ان اردت نقل عفش منزلك بالدمام ابيات الشرقية من اهم شركات نقل العفش بالدمام والخبر والجبيل والقطيف والاحساء

 



شركة تنظيف بالطائف شركة الهدي افضل شركة نقل عفش بالطائف كذلك هى افضل شركة رش مبيدات بالطائف
شركه الهدى
شركة رش بالطائف
خدمات الطائف
شركة تنظيف بالطائف
شركة تنظيف فلل بالطائف
نظافه عامه بالطائف
شركة تنظيف منازل بالطائف

 

Shag: Gerard's BBC favorites brought to mind, royally, the Constitution's Emoluments Clause:

"No Title of Nobility shall be granted by the United States: And no Person holding any Office of Profit or Trust under them, shall, without the Consent of the Congress, accept of any present, Emolument, Office, or Title, of any kind whatever, from any King, Prince, or foreign State."

What if the U.K.'s Queen Elizabeth gave a present or emolument to President Trump )fka the "King of Queens," nka "Colt 45")? Would an originalist, or especially a textualist, take the position that the Emoluments Clause would not apply?


The Emoluments Clause most definitely applies to gifts and the hundreds of gifts given to the president each year become property of the government.

The real question concerning the Emoluments Clause is whether normal business transactions (market payment for a good or service) can be considered an emolument within the context of this clause.
 


The Congressional Review Act enables a majority vote of Congress to reverse regulations and nominally prevents the bureaucracy from enacting similar regulations in the future. However, the statute was commonly understood as having a time limit and could only be used against Obama "midnight regulations."

The Wall Street Journal is reporting Todd Gaziano, a counsel for the libertarian Pacific Legal Foundation, briefed the recent GOP strategy meeting:

[T]he CRA grants them far greater powers, including the extraordinary ability to overrule regulations even back to the start of the Obama administration. The CRA also would allow the GOP to dismantle these regulations quickly, and to ensure those rules can’t come back, even under a future Democratic president. No kidding.

Here’s how it works: It turns out that the first line of the CRA requires any federal agency promulgating a rule to submit a “report” on it to the House and Senate. The 60-day clock starts either when the rule is published or when Congress receives the report—whichever comes later.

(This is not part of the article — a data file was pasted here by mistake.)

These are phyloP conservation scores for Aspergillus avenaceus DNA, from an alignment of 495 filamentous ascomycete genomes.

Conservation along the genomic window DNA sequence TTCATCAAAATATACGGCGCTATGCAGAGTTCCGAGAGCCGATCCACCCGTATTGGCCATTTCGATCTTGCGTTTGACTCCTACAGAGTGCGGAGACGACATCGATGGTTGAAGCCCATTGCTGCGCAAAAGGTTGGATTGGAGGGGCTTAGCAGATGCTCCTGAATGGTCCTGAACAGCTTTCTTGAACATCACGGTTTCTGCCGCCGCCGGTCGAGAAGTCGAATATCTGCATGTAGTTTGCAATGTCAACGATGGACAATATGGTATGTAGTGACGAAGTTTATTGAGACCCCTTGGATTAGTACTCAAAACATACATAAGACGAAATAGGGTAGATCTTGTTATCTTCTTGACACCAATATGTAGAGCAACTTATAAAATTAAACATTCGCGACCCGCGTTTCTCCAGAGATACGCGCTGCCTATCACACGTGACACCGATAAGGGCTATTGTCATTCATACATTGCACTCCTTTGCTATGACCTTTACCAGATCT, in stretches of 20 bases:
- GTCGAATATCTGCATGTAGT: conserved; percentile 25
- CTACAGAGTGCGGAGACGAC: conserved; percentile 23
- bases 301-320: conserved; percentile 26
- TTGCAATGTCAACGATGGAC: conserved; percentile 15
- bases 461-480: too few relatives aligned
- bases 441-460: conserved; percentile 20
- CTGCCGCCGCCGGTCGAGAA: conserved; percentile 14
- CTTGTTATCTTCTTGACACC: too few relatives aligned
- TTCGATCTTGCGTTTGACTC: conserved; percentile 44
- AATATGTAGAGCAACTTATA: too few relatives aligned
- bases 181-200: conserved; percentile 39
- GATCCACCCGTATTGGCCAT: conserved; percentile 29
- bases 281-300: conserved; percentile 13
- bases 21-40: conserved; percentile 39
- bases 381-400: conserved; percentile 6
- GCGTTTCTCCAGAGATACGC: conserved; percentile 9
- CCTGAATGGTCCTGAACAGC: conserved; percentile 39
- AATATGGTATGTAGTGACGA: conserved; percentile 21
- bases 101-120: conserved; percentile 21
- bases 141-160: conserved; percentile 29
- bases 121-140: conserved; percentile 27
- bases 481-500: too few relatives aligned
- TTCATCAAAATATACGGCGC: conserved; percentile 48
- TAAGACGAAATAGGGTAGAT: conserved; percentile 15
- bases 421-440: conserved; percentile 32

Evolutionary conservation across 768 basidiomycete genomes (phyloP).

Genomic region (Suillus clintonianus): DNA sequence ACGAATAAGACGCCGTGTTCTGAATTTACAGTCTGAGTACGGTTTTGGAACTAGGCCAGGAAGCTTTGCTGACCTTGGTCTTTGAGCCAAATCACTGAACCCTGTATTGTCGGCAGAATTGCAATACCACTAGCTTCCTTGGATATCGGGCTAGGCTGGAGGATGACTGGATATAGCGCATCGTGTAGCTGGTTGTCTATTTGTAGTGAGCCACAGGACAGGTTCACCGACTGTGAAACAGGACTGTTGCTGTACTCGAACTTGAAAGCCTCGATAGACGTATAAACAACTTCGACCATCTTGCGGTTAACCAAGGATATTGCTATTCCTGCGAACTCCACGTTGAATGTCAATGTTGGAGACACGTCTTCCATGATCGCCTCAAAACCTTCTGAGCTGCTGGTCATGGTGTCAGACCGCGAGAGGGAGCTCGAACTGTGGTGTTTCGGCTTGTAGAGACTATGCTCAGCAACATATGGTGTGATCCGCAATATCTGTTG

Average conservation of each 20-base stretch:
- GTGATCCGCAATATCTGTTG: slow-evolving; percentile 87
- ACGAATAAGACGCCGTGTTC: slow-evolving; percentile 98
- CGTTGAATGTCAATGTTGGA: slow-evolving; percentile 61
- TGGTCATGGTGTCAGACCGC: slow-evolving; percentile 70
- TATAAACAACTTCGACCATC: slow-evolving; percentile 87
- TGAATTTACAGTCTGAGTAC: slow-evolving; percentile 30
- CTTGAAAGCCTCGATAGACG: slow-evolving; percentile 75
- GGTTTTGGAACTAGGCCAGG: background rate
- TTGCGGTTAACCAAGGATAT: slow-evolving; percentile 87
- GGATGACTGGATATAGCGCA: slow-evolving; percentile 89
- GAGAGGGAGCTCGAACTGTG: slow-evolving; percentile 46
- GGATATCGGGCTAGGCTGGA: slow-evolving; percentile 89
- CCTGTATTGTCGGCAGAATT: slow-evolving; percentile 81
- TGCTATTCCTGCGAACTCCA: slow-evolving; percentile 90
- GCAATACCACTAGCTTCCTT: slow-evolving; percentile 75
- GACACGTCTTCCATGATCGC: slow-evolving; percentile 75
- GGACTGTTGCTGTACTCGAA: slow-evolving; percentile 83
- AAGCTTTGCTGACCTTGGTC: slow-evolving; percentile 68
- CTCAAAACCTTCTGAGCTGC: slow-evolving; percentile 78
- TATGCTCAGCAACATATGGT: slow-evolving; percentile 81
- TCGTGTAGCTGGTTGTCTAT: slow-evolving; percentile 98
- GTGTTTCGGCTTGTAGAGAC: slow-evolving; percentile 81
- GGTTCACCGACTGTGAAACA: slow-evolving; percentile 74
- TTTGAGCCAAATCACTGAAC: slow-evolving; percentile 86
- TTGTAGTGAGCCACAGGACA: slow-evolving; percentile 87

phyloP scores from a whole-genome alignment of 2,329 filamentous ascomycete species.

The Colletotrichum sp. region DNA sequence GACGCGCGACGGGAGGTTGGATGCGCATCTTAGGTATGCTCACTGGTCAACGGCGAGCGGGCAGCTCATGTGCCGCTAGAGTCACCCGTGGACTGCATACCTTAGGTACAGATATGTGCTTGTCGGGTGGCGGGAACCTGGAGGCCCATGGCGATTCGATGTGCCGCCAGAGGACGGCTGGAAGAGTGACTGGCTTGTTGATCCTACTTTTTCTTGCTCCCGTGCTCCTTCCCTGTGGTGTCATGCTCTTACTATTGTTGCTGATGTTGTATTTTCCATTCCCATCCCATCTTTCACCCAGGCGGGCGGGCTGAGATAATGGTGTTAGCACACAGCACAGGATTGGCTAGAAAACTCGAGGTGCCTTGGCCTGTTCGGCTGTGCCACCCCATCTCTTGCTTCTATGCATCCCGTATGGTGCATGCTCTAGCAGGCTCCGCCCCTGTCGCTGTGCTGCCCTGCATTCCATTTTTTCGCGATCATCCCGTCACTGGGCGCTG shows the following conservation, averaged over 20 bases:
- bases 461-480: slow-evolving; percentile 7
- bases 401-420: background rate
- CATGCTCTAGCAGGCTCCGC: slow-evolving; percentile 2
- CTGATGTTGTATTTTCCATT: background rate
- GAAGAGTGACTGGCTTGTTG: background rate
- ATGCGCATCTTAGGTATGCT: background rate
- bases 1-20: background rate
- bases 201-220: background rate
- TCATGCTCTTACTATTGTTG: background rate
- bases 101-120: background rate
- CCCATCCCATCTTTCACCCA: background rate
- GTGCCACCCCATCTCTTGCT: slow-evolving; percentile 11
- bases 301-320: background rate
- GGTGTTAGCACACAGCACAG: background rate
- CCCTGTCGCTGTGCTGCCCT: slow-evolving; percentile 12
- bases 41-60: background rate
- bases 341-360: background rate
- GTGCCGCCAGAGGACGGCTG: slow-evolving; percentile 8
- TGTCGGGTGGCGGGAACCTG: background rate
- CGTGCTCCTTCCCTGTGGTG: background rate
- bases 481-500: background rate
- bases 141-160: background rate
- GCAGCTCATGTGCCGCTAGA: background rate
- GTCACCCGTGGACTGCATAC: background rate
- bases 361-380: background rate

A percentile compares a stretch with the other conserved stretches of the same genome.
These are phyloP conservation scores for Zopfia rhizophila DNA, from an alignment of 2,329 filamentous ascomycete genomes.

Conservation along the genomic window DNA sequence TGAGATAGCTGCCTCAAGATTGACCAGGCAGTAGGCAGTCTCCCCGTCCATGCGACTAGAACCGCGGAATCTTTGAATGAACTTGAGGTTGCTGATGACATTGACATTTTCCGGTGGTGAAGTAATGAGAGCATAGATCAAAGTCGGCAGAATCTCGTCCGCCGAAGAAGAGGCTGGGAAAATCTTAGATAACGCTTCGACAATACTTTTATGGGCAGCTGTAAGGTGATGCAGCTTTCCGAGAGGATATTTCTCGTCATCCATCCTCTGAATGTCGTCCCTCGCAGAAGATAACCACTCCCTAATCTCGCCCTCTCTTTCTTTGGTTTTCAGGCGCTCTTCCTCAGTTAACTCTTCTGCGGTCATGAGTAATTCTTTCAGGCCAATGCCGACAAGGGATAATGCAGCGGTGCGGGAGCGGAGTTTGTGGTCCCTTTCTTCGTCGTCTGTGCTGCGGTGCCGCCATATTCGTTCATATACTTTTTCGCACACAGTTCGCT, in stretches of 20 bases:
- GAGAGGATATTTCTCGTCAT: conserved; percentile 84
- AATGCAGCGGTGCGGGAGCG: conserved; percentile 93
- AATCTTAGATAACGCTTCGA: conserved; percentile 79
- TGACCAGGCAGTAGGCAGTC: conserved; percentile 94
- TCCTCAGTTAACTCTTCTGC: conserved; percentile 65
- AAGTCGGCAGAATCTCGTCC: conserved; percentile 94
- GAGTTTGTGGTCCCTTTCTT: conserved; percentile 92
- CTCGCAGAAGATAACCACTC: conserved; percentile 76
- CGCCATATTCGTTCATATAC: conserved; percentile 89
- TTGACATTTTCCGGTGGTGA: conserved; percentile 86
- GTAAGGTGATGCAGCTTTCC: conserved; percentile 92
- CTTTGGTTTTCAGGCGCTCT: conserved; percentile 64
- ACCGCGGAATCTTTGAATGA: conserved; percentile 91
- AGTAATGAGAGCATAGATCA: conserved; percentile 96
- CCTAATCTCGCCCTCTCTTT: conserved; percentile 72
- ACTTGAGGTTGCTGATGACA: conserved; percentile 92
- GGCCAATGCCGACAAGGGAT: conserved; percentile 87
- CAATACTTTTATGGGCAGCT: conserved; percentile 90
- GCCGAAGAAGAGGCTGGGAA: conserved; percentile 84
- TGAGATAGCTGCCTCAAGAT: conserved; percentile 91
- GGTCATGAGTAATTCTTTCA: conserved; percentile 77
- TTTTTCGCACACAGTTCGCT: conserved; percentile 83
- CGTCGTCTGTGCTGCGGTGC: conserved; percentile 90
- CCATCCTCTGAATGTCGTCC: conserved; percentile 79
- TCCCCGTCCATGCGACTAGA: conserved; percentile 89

“There was always intended to be consequences if agencies didn’t deliver these reports,” Mr. Gaziano tells me. “And while some Obama agencies may have been better at sending reports, others, through incompetence or spite, likely didn’t.” Bottom line: There are rules for which there are no reports. And if the Trump administration were now to submit those reports—for rules implemented long ago—Congress would be free to vote the regulations down.

There’s more. It turns out the CRA has a expansive definition of what counts as a “rule”—and it isn’t limited to those published in the Federal Register. The CRA also applies to “guidance” that agencies issue. Think the Obama administration’s controversial guidance on transgender bathrooms in schools or on Title IX and campus sexual assault. It is highly unlikely agencies submitted reports to lawmakers on these actions.

“If they haven’t reported it to Congress, it can now be challenged,” says Paul Larkin, a senior legal research fellow at the Heritage Foundation. Mr. Larkin, also at Wednesday’s meeting, told me challenges could be leveled against any rule or guidance back to 1996, when the CRA was passed.


http://www.zerohedge.com/news/2017-01-27/cra-regulatory-game-changer-could-wipe-out-8-years-obama-regs-hour

Once again, as Mr. W likes to observe, the Congress has the opportunity to reverse the decrees of the absolute bureaucracy. This GOP Congress campaigned and gained electoral majorities for several election cycles now promising the reversal. But will the GOP party establishment actually exercise the power and the mandate the voters have provided them to roll back the absolute bureaucracy? There will likely never be a better test case for whether Congress even wants to be an effective check on the absolute bureaucracy they created.
 

The spam needs more vetting.
 

SPAM I AM!, a self-proclaimed textualist, apparently skipped over that the Emoluments Clause makes no reference to a "Queen."

By the Bybee (expletives deleted), SPAM I AM! after after having his derriere handed to him by MR. W, comes up with an extensive quotes from the WSJ, as if the size of his comments matter. [I assume that after Mr. W stops laughing, he'll respond to SPAM's pish-poshing. Joe's comment, re-edited, makes the point: